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1. Whooping Cranes Past and Present
JOHN B. FRENCH, SARAH J. CONVERSE, JANE E. AUSTIN
2. Phylogenetic Taxonomy of Cranes and the Evolutionary Origin of the Whooping Crane
3. Revisiting the Historic Distribution and Habitats of the Whooping Crane
JANE E. AUSTIN, MATTHEW A. HAYES, JEB A. BARZEN
4. Population and Breeding Range Dynamics in the Aransas-Wood Buffalo Whooping Crane Population
SCOTT WILSON, MARK BIDWELL
5. Monitoring Recruitment and Abundance of the Aransas-Wood Buffalo Population of Whooping Cranes: 1950–2015
BRADLEY N. STROBEL, MATTHEW J. BUTLER
6. Mortality in Aransas-Wood Buffalo Whooping Cranes: Timing, Location, and Causes
AARON T. PEARSE, DAVID A. BRANDT, BARRY K. HARTUP, MARK BIDWELL
7. Population Dynamics of Reintroduced Whooping Cranes
SARAH J. CONVERSE, SABRINA SERVANTY, CLINTON T. MOORE, MICHAEL C. RUNGE
8. Reproductive Failure in the Eastern Migratory Population: The Interaction of Research and Management
SARAH J. CONVERSE, BRADLEY N. STROBEL, JEB A. BARZEN
9. Florida’s Nonmigratory Whooping Cranes
TIM A. DELLINGER
10. Pairing Dynamics of Reintroduced Migratory Whooping Cranes
RICHARD P. URBANEK, EVA K. SZYSZKOSKI, SARA E. ZIMORSKI, LARA E.A. FONDOW
11. Movement Ecology of Reintroduced Migratory Whooping Cranes
THOMAS MUELLER, CLAIRE S. TEITELBAUM, WILLIAM F. FAGAN, SARAH J. CONVERSE
12. Ecological Energetics of Whooping Cranes in the Eastern Migratory Population
MEGAN J. FITZPATRICK, PAUL D. MATHEWSON, WARREN P. PORTER
13. Winter Habitat Ecology, Use, and Availability for the Aransas wood Buffalo Population of Whooping Cranes
ELIZABETH H. SMITH, FELIPE CHAVEZ-RAMIREZ, LUZ LUMB
14. Habitat Use by the Reintroduced Eastern Migratory Population of Whooping Cranes
JEB A. BARZEN, ANNE E. LACY, HILLARY L. THOMPSON, ANDREW P. GOSSENS
15. Ecological Implications of Habitat Use by Reintroduced and Remnant Whooping Crane Populations
JEB A. BARZEN
16. Advances in Conservation Breeding and Management of Whooping Cranes (Grus americana)
SANDRA R. BLACK, KELLY D. SWAN
17. Reproduction and Reproductive Strategies Relevant to Management of Whooping Cranes Ex Situ
NUCHARIN SONGSASEN, SARAH J. CONVERSE, MEGAN BROWN
18. Health of Whooping Cranes in the Central Flyway
BARRY K. HARTUP
19. Health and Disease Treatment in Captive and Reintroduced Whooping Cranes
GLENN H. OLSEN, BARRY K. HARTUP, SANDIE BLACK
20. Rearing and Release Methods for Reintroduction of Captive-Reared Whooping Cranes
BARRY K. HARTUP
21. The Operation of an Aircraft-Led Migration: Goals, Successes, Challenges 2001 to 2015
JOSEPH W. DUFF
22. Louisiana Nonmigratory Whooping Crane Reintroduction
SAMMY L. KING, WILL SELMAN, PHILLIP VASSEUR, SARA ZIMORSKI
23. Whooping Crane Shootings Since 1967
ELISABETH CONDON, WILLIAM B. BROOKS, JULIE LANGENBERG, DAVIN LOPEZ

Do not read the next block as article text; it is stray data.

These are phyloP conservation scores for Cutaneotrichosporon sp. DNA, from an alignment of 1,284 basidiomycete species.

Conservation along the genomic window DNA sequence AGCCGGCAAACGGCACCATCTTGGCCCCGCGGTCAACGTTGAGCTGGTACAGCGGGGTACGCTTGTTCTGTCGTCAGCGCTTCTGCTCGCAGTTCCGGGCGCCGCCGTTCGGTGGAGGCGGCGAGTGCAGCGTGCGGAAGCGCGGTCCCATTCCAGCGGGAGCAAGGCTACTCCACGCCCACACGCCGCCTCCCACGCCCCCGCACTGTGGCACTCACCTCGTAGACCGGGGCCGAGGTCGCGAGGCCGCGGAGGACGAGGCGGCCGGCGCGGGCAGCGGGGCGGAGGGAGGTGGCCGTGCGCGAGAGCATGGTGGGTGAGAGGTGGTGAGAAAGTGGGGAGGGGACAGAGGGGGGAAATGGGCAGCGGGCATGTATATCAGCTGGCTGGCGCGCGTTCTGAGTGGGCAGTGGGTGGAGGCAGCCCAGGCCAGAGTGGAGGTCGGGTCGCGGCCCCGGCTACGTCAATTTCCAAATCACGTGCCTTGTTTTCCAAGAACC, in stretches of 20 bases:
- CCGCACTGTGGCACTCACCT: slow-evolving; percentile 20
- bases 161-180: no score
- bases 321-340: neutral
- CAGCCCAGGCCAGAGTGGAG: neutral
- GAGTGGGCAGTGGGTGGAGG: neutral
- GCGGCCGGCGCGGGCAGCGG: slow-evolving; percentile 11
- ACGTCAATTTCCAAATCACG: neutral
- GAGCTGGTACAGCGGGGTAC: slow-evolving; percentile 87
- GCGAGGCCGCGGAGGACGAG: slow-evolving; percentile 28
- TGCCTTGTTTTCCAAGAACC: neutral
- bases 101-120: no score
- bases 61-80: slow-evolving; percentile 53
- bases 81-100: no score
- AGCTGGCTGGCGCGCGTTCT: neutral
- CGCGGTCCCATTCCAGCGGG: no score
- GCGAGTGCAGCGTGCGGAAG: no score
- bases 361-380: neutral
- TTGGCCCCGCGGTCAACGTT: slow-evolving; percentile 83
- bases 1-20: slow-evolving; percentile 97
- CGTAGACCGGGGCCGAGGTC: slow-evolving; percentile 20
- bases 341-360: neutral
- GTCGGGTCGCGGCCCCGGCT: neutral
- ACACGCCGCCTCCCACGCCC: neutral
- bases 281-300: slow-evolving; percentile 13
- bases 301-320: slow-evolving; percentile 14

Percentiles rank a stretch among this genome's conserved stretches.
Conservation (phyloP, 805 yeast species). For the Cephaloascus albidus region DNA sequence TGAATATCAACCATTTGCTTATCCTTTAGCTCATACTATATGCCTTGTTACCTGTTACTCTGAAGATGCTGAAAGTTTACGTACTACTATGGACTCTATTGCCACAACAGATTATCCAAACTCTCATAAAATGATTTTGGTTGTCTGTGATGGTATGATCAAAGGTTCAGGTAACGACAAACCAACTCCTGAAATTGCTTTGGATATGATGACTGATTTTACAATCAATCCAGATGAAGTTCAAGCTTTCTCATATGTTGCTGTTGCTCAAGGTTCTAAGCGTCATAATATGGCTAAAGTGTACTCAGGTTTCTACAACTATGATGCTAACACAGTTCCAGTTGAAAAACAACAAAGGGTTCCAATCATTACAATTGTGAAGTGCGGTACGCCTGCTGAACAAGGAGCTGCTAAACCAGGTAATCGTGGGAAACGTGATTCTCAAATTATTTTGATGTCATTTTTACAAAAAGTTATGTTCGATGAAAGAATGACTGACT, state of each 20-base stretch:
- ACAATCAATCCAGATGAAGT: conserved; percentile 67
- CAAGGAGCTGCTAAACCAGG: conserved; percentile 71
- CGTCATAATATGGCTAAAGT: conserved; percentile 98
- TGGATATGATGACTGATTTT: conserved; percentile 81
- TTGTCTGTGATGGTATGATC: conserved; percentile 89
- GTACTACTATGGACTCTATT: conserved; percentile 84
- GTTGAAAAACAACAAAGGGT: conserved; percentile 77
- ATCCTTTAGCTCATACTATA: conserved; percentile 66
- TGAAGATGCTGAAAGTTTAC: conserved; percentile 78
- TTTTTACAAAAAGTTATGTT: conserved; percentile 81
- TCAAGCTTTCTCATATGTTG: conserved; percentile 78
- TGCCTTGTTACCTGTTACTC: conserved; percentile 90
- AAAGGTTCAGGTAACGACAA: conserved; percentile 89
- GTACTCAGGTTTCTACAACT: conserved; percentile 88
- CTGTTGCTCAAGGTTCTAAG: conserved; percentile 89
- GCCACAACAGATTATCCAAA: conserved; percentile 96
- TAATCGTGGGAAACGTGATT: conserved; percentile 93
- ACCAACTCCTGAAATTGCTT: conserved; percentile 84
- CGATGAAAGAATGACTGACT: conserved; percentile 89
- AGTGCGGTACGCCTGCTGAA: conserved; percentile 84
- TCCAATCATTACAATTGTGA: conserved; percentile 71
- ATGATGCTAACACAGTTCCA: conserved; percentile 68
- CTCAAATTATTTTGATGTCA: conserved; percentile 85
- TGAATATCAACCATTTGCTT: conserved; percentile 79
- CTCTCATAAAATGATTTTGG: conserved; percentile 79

24. Future of Whooping Crane Conservation and Science
SARAH J. CONVERSE, JOHN B. FRENCH, JANE E. AUSTIN
Whooping Cranes: Biology and Conservation covers one of the most endangered birds in North America, and the subject of intense research and highly visible conservation activity. The volume summarizes current biological information on Whooping Cranes and provides the basis for future research necessary for conservation of this species.
This edited volume concentrates on work completed in the past 20 years in the areas of population biology, behavior and social structure, habitat use, disease and health, captive breeding, and Whooping Crane conservation. Much of the information presented comes from the study and management of remnant and reintroduced populations of Whooping Cranes in the field; some information is from experimentation and breeding of captive Whooping Cranes.
Whooping Cranes: Biology and Conservation seeks to inform and galvanize action dedicated to meeting the challenges faced by Whooping Crane managers and conservationists. Thus, it describes one model of endangered species conservation and restoration that will interest a wide audience: professionals that work on cranes; researchers in the fields of small population biology, endangered species, and avian ecology; wildlife veterinarians and those involved in avian husbandry; administrators of management agencies or conservation organizations; conservationists in other fields; teachers of conservation biology or ornithology and their students; and the educated general public.
- Presents a comprehensive treatment of the biology and ecology of Whooping Cranes, including biology of both remnant and reintroduced populations of Whooping Cranes
- Describes efforts over the past 45 years on conservation and the challenges of reintroducing an endangered species